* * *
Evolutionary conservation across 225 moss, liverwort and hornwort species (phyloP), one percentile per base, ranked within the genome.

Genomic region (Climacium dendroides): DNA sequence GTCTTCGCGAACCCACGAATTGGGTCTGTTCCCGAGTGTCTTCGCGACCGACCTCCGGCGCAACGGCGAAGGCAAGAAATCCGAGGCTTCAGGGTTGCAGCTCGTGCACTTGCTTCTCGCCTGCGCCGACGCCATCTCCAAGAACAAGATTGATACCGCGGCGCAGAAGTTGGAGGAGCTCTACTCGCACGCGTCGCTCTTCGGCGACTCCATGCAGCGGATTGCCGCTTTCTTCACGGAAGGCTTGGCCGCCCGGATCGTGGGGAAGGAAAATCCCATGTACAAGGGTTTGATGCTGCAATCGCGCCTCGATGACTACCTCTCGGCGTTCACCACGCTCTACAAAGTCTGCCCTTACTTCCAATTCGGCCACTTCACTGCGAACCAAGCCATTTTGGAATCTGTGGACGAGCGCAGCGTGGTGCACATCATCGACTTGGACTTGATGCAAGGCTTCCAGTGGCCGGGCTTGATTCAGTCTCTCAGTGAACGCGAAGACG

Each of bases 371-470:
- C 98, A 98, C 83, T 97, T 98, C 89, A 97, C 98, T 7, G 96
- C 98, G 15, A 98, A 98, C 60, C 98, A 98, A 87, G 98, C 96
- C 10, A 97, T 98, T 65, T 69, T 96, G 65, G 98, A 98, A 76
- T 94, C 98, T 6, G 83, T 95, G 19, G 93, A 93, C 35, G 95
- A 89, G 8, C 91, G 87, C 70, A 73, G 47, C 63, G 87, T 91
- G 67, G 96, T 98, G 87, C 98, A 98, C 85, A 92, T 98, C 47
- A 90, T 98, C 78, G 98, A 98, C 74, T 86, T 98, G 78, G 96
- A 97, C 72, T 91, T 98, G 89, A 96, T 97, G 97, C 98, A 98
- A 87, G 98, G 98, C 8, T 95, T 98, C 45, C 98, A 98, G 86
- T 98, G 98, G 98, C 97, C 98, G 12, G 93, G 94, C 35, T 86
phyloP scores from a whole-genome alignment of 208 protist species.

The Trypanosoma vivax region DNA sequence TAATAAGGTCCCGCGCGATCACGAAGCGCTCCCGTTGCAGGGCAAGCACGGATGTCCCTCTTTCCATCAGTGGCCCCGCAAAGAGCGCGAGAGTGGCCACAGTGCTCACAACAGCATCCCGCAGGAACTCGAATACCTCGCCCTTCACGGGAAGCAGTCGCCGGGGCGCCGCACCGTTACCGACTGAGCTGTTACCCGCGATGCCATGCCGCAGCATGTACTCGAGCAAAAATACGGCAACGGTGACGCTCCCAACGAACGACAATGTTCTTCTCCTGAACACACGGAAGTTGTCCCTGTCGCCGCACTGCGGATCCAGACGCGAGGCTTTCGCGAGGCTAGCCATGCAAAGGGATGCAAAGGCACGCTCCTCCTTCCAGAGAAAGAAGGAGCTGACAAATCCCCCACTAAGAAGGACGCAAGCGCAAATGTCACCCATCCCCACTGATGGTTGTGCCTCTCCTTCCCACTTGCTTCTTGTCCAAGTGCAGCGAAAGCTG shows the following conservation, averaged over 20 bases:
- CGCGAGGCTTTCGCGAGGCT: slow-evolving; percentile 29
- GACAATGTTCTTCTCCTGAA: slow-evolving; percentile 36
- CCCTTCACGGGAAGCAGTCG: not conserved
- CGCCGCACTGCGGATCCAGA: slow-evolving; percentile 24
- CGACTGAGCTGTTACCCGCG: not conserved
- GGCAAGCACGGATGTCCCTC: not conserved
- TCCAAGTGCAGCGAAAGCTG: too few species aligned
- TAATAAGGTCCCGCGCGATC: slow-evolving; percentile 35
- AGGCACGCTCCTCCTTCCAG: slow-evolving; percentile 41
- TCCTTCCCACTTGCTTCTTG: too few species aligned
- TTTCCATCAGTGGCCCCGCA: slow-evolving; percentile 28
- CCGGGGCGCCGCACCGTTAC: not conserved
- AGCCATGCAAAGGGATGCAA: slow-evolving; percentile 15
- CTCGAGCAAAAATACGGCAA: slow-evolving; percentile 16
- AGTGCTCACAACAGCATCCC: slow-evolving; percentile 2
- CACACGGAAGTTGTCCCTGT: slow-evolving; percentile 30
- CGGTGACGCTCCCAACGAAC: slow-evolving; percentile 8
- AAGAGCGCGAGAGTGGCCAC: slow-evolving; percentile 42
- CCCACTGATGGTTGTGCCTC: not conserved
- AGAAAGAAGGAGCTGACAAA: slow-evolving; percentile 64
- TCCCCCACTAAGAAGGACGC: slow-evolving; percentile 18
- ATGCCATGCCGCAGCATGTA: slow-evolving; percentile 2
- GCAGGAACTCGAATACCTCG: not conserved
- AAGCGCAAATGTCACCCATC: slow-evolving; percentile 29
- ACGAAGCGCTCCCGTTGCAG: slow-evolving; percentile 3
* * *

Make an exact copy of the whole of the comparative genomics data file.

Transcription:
Evolutionary conservation across 225 moss, liverwort and hornwort species (phyloP), one percentile per base, ranked within the genome.

Genomic region (Climacium dendroides): DNA sequence GTCTTCGCGAACCCACGAATTGGGTCTGTTCCCGAGTGTCTTCGCGACCGACCTCCGGCGCAACGGCGAAGGCAAGAAATCCGAGGCTTCAGGGTTGCAGCTCGTGCACTTGCTTCTCGCCTGCGCCGACGCCATCTCCAAGAACAAGATTGATACCGCGGCGCAGAAGTTGGAGGAGCTCTACTCGCACGCGTCGCTCTTCGGCGACTCCATGCAGCGGATTGCCGCTTTCTTCACGGAAGGCTTGGCCGCCCGGATCGTGGGGAAGGAAAATCCCATGTACAAGGGTTTGATGCTGCAATCGCGCCTCGATGACTACCTCTCGGCGTTCACCACGCTCTACAAAGTCTGCCCTTACTTCCAATTCGGCCACTTCACTGCGAACCAAGCCATTTTGGAATCTGTGGACGAGCGCAGCGTGGTGCACATCATCGACTTGGACTTGATGCAAGGCTTCCAGTGGCCGGGCTTGATTCAGTCTCTCAGTGAACGCGAAGACG

Each of bases 371-470:
- C 98, A 98, C 83, T 97, T 98, C 89, A 97, C 98, T 7, G 96
- C 98, G 15, A 98, A 98, C 60, C 98, A 98, A 87, G 98, C 96
- C 10, A 97, T 98, T 65, T 69, T 96, G 65, G 98, A 98, A 76
- T 94, C 98, T 6, G 83, T 95, G 19, G 93, A 93, C 35, G 95
- A 89, G 8, C 91, G 87, C 70, A 73, G 47, C 63, G 87, T 91
- G 67, G 96, T 98, G 87, C 98, A 98, C 85, A 92, T 98, C 47
- A 90, T 98, C 78, G 98, A 98, C 74, T 86, T 98, G 78, G 96
- A 97, C 72, T 91, T 98, G 89, A 96, T 97, G 97, C 98, A 98
- A 87, G 98, G 98, C 8, T 95, T 98, C 45, C 98, A 98, G 86
- T 98, G 98, G 98, C 97, C 98, G 12, G 93, G 94, C 35, T 86
phyloP scores from a whole-genome alignment of 208 protist species.

The Trypanosoma vivax region DNA sequence TAATAAGGTCCCGCGCGATCACGAAGCGCTCCCGTTGCAGGGCAAGCACGGATGTCCCTCTTTCCATCAGTGGCCCCGCAAAGAGCGCGAGAGTGGCCACAGTGCTCACAACAGCATCCCGCAGGAACTCGAATACCTCGCCCTTCACGGGAAGCAGTCGCCGGGGCGCCGCACCGTTACCGACTGAGCTGTTACCCGCGATGCCATGCCGCAGCATGTACTCGAGCAAAAATACGGCAACGGTGACGCTCCCAACGAACGACAATGTTCTTCTCCTGAACACACGGAAGTTGTCCCTGTCGCCGCACTGCGGATCCAGACGCGAGGCTTTCGCGAGGCTAGCCATGCAAAGGGATGCAAAGGCACGCTCCTCCTTCCAGAGAAAGAAGGAGCTGACAAATCCCCCACTAAGAAGGACGCAAGCGCAAATGTCACCCATCCCCACTGATGGTTGTGCCTCTCCTTCCCACTTGCTTCTTGTCCAAGTGCAGCGAAAGCTG shows the following conservation, averaged over 20 bases:
- CGCGAGGCTTTCGCGAGGCT: slow-evolving; percentile 29
- GACAATGTTCTTCTCCTGAA: slow-evolving; percentile 36
- CCCTTCACGGGAAGCAGTCG: not conserved
- CGCCGCACTGCGGATCCAGA: slow-evolving; percentile 24
- CGACTGAGCTGTTACCCGCG: not conserved
- GGCAAGCACGGATGTCCCTC: not conserved
- TCCAAGTGCAGCGAAAGCTG: too few species aligned
- TAATAAGGTCCCGCGCGATC: slow-evolving; percentile 35
- AGGCACGCTCCTCCTTCCAG: slow-evolving; percentile 41
- TCCTTCCCACTTGCTTCTTG: too few species aligned
- TTTCCATCAGTGGCCCCGCA: slow-evolving; percentile 28
- CCGGGGCGCCGCACCGTTAC: not conserved
- AGCCATGCAAAGGGATGCAA: slow-evolving; percentile 15
- CTCGAGCAAAAATACGGCAA: slow-evolving; percentile 16
- AGTGCTCACAACAGCATCCC: slow-evolving; percentile 2
- CACACGGAAGTTGTCCCTGT: slow-evolving; percentile 30
- CGGTGACGCTCCCAACGAAC: slow-evolving; percentile 8
- AAGAGCGCGAGAGTGGCCAC: slow-evolving; percentile 42
- CCCACTGATGGTTGTGCCTC: not conserved
- AGAAAGAAGGAGCTGACAAA: slow-evolving; percentile 64
- TCCCCCACTAAGAAGGACGC: slow-evolving; percentile 18
- ATGCCATGCCGCAGCATGTA: slow-evolving; percentile 2
- GCAGGAACTCGAATACCTCG: not conserved
- AAGCGCAAATGTCACCCATC: slow-evolving; percentile 29
- ACGAAGCGCTCCCGTTGCAG: slow-evolving; percentile 3